Podcast: What happens when I die?

In Latest, The Fat Wallet by Kristia van Heerden

Fat Wallet party

Clean swearing bleeped out show is below.

We’re 100 episodes old*, so we might as well talk about death. Edwin is turning out to be our most philosophical user – you’ll remember him from before. This week, we help him figure out what will happen to his investments when he dies.

We know for sure every investor, trader, RA holder and homeowner will die. Why has it taken us 100 episodes to talk about the impact of death on wealth? Mostly because it’s scary and we don’t like to think about it. Estate planning is a huge part of financial management, especially for those who have already managed to accumulate some assets. It’s moving up our list of priorities in a big way. Thanks, Edwin.

*We did also smash an entire bottle of champagne while recording this episode to celebrate 100 weeks of The Fat Wallet Show. This podcast has been a transformative experience – personally, professionally and for our business. You guys surprise us with your frankness, insights and thoughtful feedback every week. You’re a constant reminder that world is full of intelligent, sincere people who care about those around them, despite what we might think after 30 minutes on Twitter. Thank you 100 times over.

You should come party with us on Wednesday to celebrate!

Win of the week: Leonora thinks we could do better in the swearing department.

Coming from the Cape, I find your swearing vocabulary very limited.  A four year old down here might know more choice words than the two of you combined. ????

Edwin has three kids and has to think about grown-up things like death.

As a 37 year old adult with 3 kids. What actually happens, step by step, to my money when I die?

I have several investments in fixed property, ETFs, unit trusts, overseas shares and a company pension fund.

I have debt in a primary home and investment home. All in all on the day of my death if I include my life policies my net worth with be positive.

I also have a will that leaves everything to my wife and kids. My wife will be richer than she was when I was alive. Don’t tell her 🙂

Will the bank freeze all my money until my estate is finalised? Will they take cash out of my life policies and pension to pay estate taxes?

Since my emergency fund is in my bank savings account does this mean it will be frozen too and my family can not access it?

How long does it take for an estate to be finalised? Will the proceeds from my life policies be taxed too?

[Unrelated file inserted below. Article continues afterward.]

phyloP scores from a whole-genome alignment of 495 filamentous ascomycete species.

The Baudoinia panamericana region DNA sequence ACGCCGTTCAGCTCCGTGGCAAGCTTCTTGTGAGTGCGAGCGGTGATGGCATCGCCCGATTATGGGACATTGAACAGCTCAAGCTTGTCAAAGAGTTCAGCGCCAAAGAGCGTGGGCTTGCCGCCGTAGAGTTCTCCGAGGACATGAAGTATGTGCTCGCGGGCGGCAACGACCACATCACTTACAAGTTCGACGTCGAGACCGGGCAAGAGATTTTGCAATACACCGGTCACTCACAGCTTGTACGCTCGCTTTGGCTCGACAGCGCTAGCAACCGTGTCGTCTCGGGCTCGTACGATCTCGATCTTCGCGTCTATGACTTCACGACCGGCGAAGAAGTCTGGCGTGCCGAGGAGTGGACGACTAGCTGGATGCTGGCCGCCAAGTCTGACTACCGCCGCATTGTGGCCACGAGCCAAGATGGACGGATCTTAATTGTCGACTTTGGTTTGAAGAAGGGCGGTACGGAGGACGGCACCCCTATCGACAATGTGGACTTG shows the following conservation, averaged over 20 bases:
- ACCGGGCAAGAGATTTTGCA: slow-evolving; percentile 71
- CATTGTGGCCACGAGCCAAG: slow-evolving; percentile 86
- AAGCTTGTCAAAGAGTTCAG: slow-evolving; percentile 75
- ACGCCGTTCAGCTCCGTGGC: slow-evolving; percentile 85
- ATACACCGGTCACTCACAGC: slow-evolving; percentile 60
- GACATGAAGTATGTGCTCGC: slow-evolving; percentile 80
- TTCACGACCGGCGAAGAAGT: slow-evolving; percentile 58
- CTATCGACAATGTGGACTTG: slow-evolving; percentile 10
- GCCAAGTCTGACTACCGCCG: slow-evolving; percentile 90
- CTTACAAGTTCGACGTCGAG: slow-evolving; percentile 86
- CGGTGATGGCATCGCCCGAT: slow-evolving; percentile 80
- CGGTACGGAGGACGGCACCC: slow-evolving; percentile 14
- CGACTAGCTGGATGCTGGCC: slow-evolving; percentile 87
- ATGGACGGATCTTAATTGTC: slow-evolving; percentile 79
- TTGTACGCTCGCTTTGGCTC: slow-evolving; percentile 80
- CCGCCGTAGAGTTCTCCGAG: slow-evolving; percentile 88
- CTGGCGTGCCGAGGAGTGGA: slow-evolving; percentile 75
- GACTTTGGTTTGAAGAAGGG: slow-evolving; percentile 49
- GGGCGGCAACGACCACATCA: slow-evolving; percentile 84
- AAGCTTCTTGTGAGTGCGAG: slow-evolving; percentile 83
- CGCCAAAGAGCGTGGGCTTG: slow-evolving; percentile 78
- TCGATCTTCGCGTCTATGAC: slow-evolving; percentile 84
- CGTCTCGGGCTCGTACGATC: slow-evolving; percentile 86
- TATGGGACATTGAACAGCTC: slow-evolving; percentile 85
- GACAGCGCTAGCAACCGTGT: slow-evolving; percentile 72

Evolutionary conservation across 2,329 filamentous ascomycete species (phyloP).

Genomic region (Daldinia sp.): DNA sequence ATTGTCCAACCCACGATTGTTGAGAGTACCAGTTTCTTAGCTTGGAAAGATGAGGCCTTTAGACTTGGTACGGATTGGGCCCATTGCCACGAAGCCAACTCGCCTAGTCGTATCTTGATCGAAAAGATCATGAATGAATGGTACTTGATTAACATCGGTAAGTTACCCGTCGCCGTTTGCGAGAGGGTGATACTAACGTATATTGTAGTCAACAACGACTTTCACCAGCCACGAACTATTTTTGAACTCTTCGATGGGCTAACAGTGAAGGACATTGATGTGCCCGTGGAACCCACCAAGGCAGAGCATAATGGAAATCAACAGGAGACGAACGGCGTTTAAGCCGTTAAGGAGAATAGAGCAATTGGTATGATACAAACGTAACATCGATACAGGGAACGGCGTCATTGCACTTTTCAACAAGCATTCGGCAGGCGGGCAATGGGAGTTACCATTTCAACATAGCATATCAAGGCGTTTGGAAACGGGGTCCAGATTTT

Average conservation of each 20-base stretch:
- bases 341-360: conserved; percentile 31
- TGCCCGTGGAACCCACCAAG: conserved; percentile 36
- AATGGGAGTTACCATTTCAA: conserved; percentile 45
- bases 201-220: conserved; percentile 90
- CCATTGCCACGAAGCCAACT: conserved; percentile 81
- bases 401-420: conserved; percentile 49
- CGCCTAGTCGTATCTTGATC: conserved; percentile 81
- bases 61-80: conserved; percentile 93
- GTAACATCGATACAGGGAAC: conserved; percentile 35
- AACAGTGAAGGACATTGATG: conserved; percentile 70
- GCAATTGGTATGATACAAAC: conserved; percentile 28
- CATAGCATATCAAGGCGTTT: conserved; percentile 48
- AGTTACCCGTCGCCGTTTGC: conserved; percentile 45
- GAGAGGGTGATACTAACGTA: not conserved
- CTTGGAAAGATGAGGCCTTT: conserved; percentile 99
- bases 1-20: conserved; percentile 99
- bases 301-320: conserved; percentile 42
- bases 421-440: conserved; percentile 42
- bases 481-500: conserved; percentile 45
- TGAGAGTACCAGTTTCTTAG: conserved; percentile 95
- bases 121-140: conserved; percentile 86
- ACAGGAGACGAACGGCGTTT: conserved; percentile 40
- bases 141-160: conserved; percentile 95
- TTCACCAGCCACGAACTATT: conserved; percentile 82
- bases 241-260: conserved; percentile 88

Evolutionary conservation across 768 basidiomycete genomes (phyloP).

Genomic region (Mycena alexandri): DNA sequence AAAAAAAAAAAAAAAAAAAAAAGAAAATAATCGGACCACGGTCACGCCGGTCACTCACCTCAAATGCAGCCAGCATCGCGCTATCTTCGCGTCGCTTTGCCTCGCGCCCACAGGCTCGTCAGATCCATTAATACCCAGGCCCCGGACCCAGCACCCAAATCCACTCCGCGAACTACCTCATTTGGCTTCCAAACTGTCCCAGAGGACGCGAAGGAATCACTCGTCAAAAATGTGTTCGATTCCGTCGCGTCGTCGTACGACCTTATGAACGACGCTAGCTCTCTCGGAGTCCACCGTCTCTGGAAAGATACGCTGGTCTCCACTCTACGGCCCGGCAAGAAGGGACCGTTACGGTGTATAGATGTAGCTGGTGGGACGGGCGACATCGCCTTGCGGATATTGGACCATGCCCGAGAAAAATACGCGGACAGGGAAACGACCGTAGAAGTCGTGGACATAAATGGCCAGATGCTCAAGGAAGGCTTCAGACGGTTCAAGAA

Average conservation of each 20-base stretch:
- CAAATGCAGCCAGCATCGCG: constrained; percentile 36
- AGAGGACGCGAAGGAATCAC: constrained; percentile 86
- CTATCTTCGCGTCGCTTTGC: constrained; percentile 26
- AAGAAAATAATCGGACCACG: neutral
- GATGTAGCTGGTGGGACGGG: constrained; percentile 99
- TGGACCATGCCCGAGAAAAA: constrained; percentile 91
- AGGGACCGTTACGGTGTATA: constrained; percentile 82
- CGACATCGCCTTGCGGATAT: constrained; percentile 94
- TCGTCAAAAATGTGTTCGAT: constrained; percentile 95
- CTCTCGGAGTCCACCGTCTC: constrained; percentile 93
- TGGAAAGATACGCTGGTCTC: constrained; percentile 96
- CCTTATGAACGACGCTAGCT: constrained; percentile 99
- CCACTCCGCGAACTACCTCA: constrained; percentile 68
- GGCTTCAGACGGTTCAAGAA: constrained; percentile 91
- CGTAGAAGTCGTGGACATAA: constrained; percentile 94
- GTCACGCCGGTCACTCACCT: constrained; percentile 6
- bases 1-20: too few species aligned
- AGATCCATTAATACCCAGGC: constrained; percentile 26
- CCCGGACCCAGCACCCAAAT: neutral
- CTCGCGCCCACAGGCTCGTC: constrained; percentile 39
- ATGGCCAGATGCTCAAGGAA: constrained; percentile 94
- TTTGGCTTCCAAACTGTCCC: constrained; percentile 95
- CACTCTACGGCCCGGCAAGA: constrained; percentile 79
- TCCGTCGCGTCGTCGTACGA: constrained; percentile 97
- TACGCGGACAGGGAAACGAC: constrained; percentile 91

Is there a clever way to plan for this so that my family can still live during the process of finalising an estate?

Is a life hack or best model for planning for this. Seems a waste to spend all of my life trying to maximize my wealth only for it to cause problems for my family when I am gone.

Njabulo is starting to see his investments work for him.

I logged into my ETFSA account for the first time since moving my contributions to Easy Equities only to find out the cash account grew by just over 66% from free money (dividends and interest). The “profit” from dividends and interest in enough to buy me another Satrix40 ETF. Small as it is, it reminded me of Lesegesha’s email. Size matters very little in the world of compounding interest.

Cobus is leaving the country and not sure how to save for retirement in the meantime.

I’m 25 and have the opportunity to go work overseas. I don’t currently have plans to come back to SA. But I would like to start saving for my olden days and make compound interest works for me.

How does one go about this?

Because if one plans to emigrate, does one need to save in the destination currency?

Or buy ETF’s that carries global risk instead of just SA denominated risk? Such as an SNP500 etf?

Conrad wants to contribute his full R500,000 tax-free allocation at once. Sadly, he can’t.

Karel has taken charge of his finances in a big way and was hoping we could help him with a share-picking checklist.

Since I started listening to you I’ve changed my RA from Investec to 10X.

I have opened an EasyEquities account for money left over at the end of the month that I save after cutting back on my spending.

I also managed to get rid of my bad debt and I should be able to finish paying of my house by the end of this year (done and dusted in 4 years).

I maxed out my TFSA yearly as well.

So far it’s been going great, I have bought majority ETFs and I had some shares that I transferred into my EE account.

NOW I am venturing into uncharted waters on picking my next share.

What I love about this is the order of operations. First things first – you take care of your future by taking care of your debt and sorting out how you’ll survive when you’re old. THEN you venture into the more fun stuff.

I am a sucker for a checklist.

Would it be possible for you to set up a checklist of the top 10 things to compare between companies to help me decide between say Metrofile and PSG?

All the monies I put into this account and every single share I buy, I plan to keep for the long run so good old coffee can investing.